WKBD first signed on the air on January 10, 1965, under the ownership of Kaiser Broadcasting, owned by industrialist Henry J. Kaiser. It started with an all-sports format, predating ESPN by some 14 years;[4][5] WKBD began broadcasting at 5 p.m. on that date, with its first programs being two college basketball games (taped the day before): Michigan State University vs. the University of Iowa and the University of Detroit against the University of Dayton, followed by a live NHL game between the Detroit Red Wings and the Chicago Blackhawks.[6] It eventually became a typical UHF independent station running cartoons, sitcoms and older movies. WKBD has been broadcasting in color since it first went on the air in 1965. Some locally produced programs such as The Lou Gordon Program were broadcast in black and white until the station upgraded to color studio cameras in the late 1960s. WKBD briefly gained a network affiliation in the spring of 1967, when it became the Detroit affiliate of the short-lived United Network. For many years, it aired an afternoon movie hosted by Detroit legend Bill Kennedy. WKBD also produced a hard-hitting weekly talk show, The Lou Gordon Program, which aired from the late 1960s until 1977 and was seen on all Kaiser stations (and a few non-Kaiser outlets). However, sports remained a central part of WKBD's schedule, and it was the over-the-air home for Red Wings hockey and Pistons basketball for 30+ years, as well as Tigers baseball for a decade. (In 1974, WKBD was the Detroit affiliate for TVS's coverage of the fledgling World Football League. However, they carried only one game of the local team, the Detroit Wheels: the season-opening loss to Memphis on July 10. The Wheels folded before the season ended and the WFL itself shut down midway through its second season a year later.)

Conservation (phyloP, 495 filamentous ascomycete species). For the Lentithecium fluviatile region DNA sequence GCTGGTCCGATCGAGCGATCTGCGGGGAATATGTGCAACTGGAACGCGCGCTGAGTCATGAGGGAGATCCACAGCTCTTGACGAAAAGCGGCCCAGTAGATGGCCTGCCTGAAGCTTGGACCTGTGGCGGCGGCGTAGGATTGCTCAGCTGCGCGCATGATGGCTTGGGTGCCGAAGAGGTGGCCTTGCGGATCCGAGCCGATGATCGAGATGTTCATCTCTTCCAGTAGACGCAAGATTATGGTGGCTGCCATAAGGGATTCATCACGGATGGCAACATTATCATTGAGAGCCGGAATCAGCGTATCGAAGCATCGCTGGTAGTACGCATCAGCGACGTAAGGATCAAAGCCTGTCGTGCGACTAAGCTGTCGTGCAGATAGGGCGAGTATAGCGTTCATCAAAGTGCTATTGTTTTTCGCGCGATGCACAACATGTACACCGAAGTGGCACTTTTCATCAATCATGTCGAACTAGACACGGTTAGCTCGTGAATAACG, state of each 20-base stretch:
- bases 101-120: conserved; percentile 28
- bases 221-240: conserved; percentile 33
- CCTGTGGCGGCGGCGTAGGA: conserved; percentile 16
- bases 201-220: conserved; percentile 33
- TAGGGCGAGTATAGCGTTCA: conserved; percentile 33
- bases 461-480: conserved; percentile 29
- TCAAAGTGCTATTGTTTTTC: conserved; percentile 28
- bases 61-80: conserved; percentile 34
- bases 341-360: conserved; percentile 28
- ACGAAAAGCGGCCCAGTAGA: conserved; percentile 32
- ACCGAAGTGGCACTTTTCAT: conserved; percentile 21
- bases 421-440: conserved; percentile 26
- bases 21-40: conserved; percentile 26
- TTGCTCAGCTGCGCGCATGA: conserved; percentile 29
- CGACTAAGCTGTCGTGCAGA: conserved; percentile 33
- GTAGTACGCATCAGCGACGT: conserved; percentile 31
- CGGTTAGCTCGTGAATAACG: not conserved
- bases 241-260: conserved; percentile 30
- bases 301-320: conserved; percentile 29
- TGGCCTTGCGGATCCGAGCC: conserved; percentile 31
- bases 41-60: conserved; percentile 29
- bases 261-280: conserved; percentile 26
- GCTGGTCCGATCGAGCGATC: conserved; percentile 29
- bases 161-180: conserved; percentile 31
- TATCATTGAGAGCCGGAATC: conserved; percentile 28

In 1972, the Kaiser Broadcasting Corporation partnered with Field Communications in Kaiser Broadcasting Co. which included WKBD-TV, four other Kaiser stations and Field's single station in Chicago, WFLD.[7][8] In 1977, the bulk of Kaiser Broadcasting Corporation, including WKBD, was sold to Field.[9]

In 1982, Field put all its stations up for sale; however, the company had a difficult time selling WKBD-TV for the amount of money it wanted, despite its success. As a result, Field was forced to hold onto channel 50 for almost two years. In late 1983, Cox Enterprises offered to buy the station, which the company finally did on January 30, 1984. Shortly thereafter, the station dropped the -TV suffix from its call letters, becoming simply WKBD once again. At the same time, the station dropped the Field Communications font in its on-air branding and replaced it with a new, lined "50" it used until joining UPN.

The programming remained the same as before, with one notable exception: in the late 1980s, WKBD began airing Late Night with David Letterman when NBC affiliate WDIV (channel 4) declined to clear it; this mirrored a similar situation in the mid-1970s, when WDIV (then known as WWJ-TV) declined to air Saturday Night Live—the first two seasons of the show originally aired in the Detroit market on WKBD. Coincidentally, one of the show's original cast members, Gilda Radner, was born in Detroit.

The Ghoul Show aired in Detroit on WKBD from 1971 to 1975; the show featured late-night horror movie host Ron Sweed in the title role and was produced by WKBD's Kaiser-owned Cleveland, Ohio sister station at the time, WKBF-TV. When Kaiser dropped the program, the show's production moved to Detroit where it was produced by and aired on WXON (channel 20, now WMYD). The show moved briefly to WGPR (channel 62, now WWJ-TV) and then back to WXON. Although never produced at WKBD itself, the program was very popular and was one of the few local programs that aired on WKBD that was not related to sports.

As a Fox affiliate